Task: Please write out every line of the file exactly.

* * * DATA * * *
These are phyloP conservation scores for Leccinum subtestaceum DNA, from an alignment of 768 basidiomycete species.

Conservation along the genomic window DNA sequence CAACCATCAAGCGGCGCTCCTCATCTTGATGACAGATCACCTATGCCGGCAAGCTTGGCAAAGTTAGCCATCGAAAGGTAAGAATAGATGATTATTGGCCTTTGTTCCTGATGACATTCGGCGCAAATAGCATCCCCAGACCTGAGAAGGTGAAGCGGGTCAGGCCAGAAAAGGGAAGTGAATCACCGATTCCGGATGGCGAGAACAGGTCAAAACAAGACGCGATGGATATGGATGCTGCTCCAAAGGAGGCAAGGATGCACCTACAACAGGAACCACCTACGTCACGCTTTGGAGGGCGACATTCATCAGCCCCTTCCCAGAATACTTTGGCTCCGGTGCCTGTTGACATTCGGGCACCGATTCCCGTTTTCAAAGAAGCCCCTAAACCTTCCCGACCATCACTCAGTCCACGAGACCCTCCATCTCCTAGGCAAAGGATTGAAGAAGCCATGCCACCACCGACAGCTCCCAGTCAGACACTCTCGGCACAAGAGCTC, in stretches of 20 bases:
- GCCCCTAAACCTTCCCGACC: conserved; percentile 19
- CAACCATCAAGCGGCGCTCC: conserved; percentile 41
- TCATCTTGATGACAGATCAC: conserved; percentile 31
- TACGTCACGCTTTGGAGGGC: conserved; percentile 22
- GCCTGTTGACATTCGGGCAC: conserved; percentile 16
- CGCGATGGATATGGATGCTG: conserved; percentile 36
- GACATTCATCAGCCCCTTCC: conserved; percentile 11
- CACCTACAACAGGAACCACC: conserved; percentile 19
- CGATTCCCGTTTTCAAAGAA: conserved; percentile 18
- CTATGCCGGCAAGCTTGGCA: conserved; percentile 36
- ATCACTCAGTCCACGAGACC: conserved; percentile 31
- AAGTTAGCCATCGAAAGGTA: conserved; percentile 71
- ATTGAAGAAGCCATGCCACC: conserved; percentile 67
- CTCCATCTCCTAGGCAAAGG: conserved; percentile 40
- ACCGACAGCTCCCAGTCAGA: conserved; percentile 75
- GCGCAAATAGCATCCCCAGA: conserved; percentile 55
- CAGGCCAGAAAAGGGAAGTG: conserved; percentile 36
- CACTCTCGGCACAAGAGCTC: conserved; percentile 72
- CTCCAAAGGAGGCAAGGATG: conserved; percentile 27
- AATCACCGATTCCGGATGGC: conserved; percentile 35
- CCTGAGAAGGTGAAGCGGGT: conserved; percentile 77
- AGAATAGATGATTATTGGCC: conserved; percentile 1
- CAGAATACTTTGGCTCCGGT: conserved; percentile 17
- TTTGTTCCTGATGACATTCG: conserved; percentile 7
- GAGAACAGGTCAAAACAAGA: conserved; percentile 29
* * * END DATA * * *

These are phyloP conservation scores for Leccinum subtestaceum DNA, from an alignment of 768 basidiomycete species.

Conservation along the genomic window DNA sequence CAACCATCAAGCGGCGCTCCTCATCTTGATGACAGATCACCTATGCCGGCAAGCTTGGCAAAGTTAGCCATCGAAAGGTAAGAATAGATGATTATTGGCCTTTGTTCCTGATGACATTCGGCGCAAATAGCATCCCCAGACCTGAGAAGGTGAAGCGGGTCAGGCCAGAAAAGGGAAGTGAATCACCGATTCCGGATGGCGAGAACAGGTCAAAACAAGACGCGATGGATATGGATGCTGCTCCAAAGGAGGCAAGGATGCACCTACAACAGGAACCACCTACGTCACGCTTTGGAGGGCGACATTCATCAGCCCCTTCCCAGAATACTTTGGCTCCGGTGCCTGTTGACATTCGGGCACCGATTCCCGTTTTCAAAGAAGCCCCTAAACCTTCCCGACCATCACTCAGTCCACGAGACCCTCCATCTCCTAGGCAAAGGATTGAAGAAGCCATGCCACCACCGACAGCTCCCAGTCAGACACTCTCGGCACAAGAGCTC, in stretches of 20 bases:
- GCCCCTAAACCTTCCCGACC: conserved; percentile 19
- CAACCATCAAGCGGCGCTCC: conserved; percentile 41
- TCATCTTGATGACAGATCAC: conserved; percentile 31
- TACGTCACGCTTTGGAGGGC: conserved; percentile 22
- GCCTGTTGACATTCGGGCAC: conserved; percentile 16
- CGCGATGGATATGGATGCTG: conserved; percentile 36
- GACATTCATCAGCCCCTTCC: conserved; percentile 11
- CACCTACAACAGGAACCACC: conserved; percentile 19
- CGATTCCCGTTTTCAAAGAA: conserved; percentile 18
- CTATGCCGGCAAGCTTGGCA: conserved; percentile 36
- ATCACTCAGTCCACGAGACC: conserved; percentile 31
- AAGTTAGCCATCGAAAGGTA: conserved; percentile 71
- ATTGAAGAAGCCATGCCACC: conserved; percentile 67
- CTCCATCTCCTAGGCAAAGG: conserved; percentile 40
- ACCGACAGCTCCCAGTCAGA: conserved; percentile 75
- GCGCAAATAGCATCCCCAGA: conserved; percentile 55
- CAGGCCAGAAAAGGGAAGTG: conserved; percentile 36
- CACTCTCGGCACAAGAGCTC: conserved; percentile 72
- CTCCAAAGGAGGCAAGGATG: conserved; percentile 27
- AATCACCGATTCCGGATGGC: conserved; percentile 35
- CCTGAGAAGGTGAAGCGGGT: conserved; percentile 77
- AGAATAGATGATTATTGGCC: conserved; percentile 1
- CAGAATACTTTGGCTCCGGT: conserved; percentile 17
- TTTGTTCCTGATGACATTCG: conserved; percentile 7
- GAGAACAGGTCAAAACAAGA: conserved; percentile 29